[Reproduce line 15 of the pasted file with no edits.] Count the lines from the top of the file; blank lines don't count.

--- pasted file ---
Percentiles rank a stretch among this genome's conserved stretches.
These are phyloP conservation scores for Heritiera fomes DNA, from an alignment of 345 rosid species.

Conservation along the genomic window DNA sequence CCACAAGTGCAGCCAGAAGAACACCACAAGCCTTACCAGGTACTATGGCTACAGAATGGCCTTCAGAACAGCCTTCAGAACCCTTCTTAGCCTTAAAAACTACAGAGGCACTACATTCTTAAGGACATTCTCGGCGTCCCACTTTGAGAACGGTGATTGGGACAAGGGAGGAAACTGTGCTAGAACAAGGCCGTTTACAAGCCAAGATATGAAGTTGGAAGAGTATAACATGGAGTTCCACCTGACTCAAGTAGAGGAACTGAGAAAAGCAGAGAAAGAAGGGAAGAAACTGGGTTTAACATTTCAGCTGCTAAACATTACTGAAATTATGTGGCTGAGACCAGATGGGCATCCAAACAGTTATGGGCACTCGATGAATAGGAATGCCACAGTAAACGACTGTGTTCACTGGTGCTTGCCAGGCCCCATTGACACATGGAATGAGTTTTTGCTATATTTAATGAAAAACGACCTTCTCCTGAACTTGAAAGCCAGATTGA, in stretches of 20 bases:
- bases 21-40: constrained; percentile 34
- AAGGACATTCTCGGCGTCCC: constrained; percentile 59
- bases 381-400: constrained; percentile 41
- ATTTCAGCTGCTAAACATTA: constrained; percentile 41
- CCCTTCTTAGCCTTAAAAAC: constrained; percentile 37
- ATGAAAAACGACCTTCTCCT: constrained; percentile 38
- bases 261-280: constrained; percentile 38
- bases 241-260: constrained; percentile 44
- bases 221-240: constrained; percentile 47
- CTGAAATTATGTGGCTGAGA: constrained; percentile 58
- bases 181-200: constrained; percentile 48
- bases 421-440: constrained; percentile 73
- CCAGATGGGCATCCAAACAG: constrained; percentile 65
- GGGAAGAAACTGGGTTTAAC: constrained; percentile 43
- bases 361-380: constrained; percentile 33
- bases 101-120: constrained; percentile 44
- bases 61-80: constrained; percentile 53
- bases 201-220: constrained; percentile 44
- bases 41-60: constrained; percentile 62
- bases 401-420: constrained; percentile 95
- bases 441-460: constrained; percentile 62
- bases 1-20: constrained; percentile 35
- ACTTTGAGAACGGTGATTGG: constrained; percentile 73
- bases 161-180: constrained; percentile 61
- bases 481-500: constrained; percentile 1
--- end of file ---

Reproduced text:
- bases 421-440: constrained; percentile 73